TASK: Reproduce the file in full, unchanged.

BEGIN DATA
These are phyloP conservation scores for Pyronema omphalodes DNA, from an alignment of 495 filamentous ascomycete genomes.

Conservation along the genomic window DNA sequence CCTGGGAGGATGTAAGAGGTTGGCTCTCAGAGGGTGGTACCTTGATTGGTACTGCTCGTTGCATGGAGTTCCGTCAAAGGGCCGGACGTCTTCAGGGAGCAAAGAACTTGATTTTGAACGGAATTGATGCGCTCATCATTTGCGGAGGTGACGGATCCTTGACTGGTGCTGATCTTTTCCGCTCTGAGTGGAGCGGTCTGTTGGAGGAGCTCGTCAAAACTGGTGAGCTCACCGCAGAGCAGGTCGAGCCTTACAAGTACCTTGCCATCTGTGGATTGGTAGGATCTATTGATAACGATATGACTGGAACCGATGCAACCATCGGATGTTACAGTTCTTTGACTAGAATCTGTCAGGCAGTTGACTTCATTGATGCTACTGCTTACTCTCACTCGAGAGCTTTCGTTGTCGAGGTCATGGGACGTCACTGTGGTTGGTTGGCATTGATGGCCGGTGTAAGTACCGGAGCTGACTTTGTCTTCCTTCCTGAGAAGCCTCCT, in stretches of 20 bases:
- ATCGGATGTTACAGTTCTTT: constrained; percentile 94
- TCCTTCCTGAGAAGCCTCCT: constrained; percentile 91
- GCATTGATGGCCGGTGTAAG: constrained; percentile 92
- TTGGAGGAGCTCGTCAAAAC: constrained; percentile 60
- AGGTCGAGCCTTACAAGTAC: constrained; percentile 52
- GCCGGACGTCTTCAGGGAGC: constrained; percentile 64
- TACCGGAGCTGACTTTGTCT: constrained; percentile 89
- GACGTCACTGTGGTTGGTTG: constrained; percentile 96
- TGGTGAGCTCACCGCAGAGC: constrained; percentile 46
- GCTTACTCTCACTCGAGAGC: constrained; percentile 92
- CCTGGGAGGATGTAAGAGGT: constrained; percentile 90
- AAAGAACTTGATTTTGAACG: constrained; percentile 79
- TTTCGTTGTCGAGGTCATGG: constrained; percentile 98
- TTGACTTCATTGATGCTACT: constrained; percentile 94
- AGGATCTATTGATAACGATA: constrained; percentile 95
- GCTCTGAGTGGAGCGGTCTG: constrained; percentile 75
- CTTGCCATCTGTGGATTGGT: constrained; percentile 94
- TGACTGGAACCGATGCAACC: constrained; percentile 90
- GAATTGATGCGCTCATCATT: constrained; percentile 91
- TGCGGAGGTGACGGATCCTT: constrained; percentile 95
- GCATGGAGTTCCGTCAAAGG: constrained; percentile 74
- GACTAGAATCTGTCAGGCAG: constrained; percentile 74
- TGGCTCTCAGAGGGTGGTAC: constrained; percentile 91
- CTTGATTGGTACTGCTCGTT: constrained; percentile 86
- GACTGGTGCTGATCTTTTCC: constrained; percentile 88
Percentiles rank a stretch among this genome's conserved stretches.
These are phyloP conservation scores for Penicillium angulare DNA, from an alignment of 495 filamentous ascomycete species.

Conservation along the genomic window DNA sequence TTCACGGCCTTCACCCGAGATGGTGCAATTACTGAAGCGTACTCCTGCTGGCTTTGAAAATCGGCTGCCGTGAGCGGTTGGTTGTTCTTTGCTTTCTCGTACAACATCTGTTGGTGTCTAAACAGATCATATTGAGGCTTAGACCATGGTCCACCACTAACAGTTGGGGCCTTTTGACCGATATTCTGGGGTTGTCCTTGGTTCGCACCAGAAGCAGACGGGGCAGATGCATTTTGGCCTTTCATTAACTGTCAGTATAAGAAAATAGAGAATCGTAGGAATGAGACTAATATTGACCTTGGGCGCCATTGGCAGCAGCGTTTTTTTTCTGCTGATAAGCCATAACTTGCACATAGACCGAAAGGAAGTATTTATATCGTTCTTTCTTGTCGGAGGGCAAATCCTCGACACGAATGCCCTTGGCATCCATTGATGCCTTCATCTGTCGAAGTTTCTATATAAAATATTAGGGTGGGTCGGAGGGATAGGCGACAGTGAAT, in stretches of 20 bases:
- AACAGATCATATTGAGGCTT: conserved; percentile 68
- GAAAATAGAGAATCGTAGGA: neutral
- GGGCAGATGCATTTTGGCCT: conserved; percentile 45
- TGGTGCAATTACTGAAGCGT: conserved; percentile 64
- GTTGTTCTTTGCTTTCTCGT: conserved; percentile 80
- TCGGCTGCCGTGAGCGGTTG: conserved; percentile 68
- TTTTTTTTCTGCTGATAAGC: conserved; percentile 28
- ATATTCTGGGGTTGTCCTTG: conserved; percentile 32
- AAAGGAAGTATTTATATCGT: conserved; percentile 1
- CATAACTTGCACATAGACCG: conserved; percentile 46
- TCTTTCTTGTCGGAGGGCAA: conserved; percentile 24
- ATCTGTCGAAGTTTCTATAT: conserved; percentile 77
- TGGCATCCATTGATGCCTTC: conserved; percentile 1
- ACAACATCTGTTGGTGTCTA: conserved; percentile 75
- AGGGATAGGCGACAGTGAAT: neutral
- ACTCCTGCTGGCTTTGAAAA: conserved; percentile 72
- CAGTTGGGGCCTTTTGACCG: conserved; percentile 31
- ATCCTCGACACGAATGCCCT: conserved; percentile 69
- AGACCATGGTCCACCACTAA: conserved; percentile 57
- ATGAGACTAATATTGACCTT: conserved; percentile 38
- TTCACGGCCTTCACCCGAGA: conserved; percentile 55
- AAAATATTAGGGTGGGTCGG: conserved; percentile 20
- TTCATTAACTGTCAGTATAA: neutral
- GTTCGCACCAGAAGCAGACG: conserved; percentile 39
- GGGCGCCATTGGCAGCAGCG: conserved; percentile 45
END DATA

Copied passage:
These are phyloP conservation scores for Pyronema omphalodes DNA, from an alignment of 495 filamentous ascomycete genomes.

Conservation along the genomic window DNA sequence CCTGGGAGGATGTAAGAGGTTGGCTCTCAGAGGGTGGTACCTTGATTGGTACTGCTCGTTGCATGGAGTTCCGTCAAAGGGCCGGACGTCTTCAGGGAGCAAAGAACTTGATTTTGAACGGAATTGATGCGCTCATCATTTGCGGAGGTGACGGATCCTTGACTGGTGCTGATCTTTTCCGCTCTGAGTGGAGCGGTCTGTTGGAGGAGCTCGTCAAAACTGGTGAGCTCACCGCAGAGCAGGTCGAGCCTTACAAGTACCTTGCCATCTGTGGATTGGTAGGATCTATTGATAACGATATGACTGGAACCGATGCAACCATCGGATGTTACAGTTCTTTGACTAGAATCTGTCAGGCAGTTGACTTCATTGATGCTACTGCTTACTCTCACTCGAGAGCTTTCGTTGTCGAGGTCATGGGACGTCACTGTGGTTGGTTGGCATTGATGGCCGGTGTAAGTACCGGAGCTGACTTTGTCTTCCTTCCTGAGAAGCCTCCT, in stretches of 20 bases:
- ATCGGATGTTACAGTTCTTT: constrained; percentile 94
- TCCTTCCTGAGAAGCCTCCT: constrained; percentile 91
- GCATTGATGGCCGGTGTAAG: constrained; percentile 92
- TTGGAGGAGCTCGTCAAAAC: constrained; percentile 60
- AGGTCGAGCCTTACAAGTAC: constrained; percentile 52
- GCCGGACGTCTTCAGGGAGC: constrained; percentile 64
- TACCGGAGCTGACTTTGTCT: constrained; percentile 89
- GACGTCACTGTGGTTGGTTG: constrained; percentile 96
- TGGTGAGCTCACCGCAGAGC: constrained; percentile 46
- GCTTACTCTCACTCGAGAGC: constrained; percentile 92
- CCTGGGAGGATGTAAGAGGT: constrained; percentile 90
- AAAGAACTTGATTTTGAACG: constrained; percentile 79
- TTTCGTTGTCGAGGTCATGG: constrained; percentile 98
- TTGACTTCATTGATGCTACT: constrained; percentile 94
- AGGATCTATTGATAACGATA: constrained; percentile 95
- GCTCTGAGTGGAGCGGTCTG: constrained; percentile 75
- CTTGCCATCTGTGGATTGGT: constrained; percentile 94
- TGACTGGAACCGATGCAACC: constrained; percentile 90
- GAATTGATGCGCTCATCATT: constrained; percentile 91
- TGCGGAGGTGACGGATCCTT: constrained; percentile 95
- GCATGGAGTTCCGTCAAAGG: constrained; percentile 74
- GACTAGAATCTGTCAGGCAG: constrained; percentile 74
- TGGCTCTCAGAGGGTGGTAC: constrained; percentile 91
- CTTGATTGGTACTGCTCGTT: constrained; percentile 86
- GACTGGTGCTGATCTTTTCC: constrained; percentile 88
Percentiles rank a stretch among this genome's conserved stretches.
These are phyloP conservation scores for Penicillium angulare DNA, from an alignment of 495 filamentous ascomycete species.

Conservation along the genomic window DNA sequence TTCACGGCCTTCACCCGAGATGGTGCAATTACTGAAGCGTACTCCTGCTGGCTTTGAAAATCGGCTGCCGTGAGCGGTTGGTTGTTCTTTGCTTTCTCGTACAACATCTGTTGGTGTCTAAACAGATCATATTGAGGCTTAGACCATGGTCCACCACTAACAGTTGGGGCCTTTTGACCGATATTCTGGGGTTGTCCTTGGTTCGCACCAGAAGCAGACGGGGCAGATGCATTTTGGCCTTTCATTAACTGTCAGTATAAGAAAATAGAGAATCGTAGGAATGAGACTAATATTGACCTTGGGCGCCATTGGCAGCAGCGTTTTTTTTCTGCTGATAAGCCATAACTTGCACATAGACCGAAAGGAAGTATTTATATCGTTCTTTCTTGTCGGAGGGCAAATCCTCGACACGAATGCCCTTGGCATCCATTGATGCCTTCATCTGTCGAAGTTTCTATATAAAATATTAGGGTGGGTCGGAGGGATAGGCGACAGTGAAT, in stretches of 20 bases:
- AACAGATCATATTGAGGCTT: conserved; percentile 68
- GAAAATAGAGAATCGTAGGA: neutral
- GGGCAGATGCATTTTGGCCT: conserved; percentile 45
- TGGTGCAATTACTGAAGCGT: conserved; percentile 64
- GTTGTTCTTTGCTTTCTCGT: conserved; percentile 80
- TCGGCTGCCGTGAGCGGTTG: conserved; percentile 68
- TTTTTTTTCTGCTGATAAGC: conserved; percentile 28
- ATATTCTGGGGTTGTCCTTG: conserved; percentile 32
- AAAGGAAGTATTTATATCGT: conserved; percentile 1
- CATAACTTGCACATAGACCG: conserved; percentile 46
- TCTTTCTTGTCGGAGGGCAA: conserved; percentile 24
- ATCTGTCGAAGTTTCTATAT: conserved; percentile 77
- TGGCATCCATTGATGCCTTC: conserved; percentile 1
- ACAACATCTGTTGGTGTCTA: conserved; percentile 75
- AGGGATAGGCGACAGTGAAT: neutral
- ACTCCTGCTGGCTTTGAAAA: conserved; percentile 72
- CAGTTGGGGCCTTTTGACCG: conserved; percentile 31
- ATCCTCGACACGAATGCCCT: conserved; percentile 69
- AGACCATGGTCCACCACTAA: conserved; percentile 57
- ATGAGACTAATATTGACCTT: conserved; percentile 38
- TTCACGGCCTTCACCCGAGA: conserved; percentile 55
- AAAATATTAGGGTGGGTCGG: conserved; percentile 20
- TTCATTAACTGTCAGTATAA: neutral
- GTTCGCACCAGAAGCAGACG: conserved; percentile 39
- GGGCGCCATTGGCAGCAGCG: conserved; percentile 45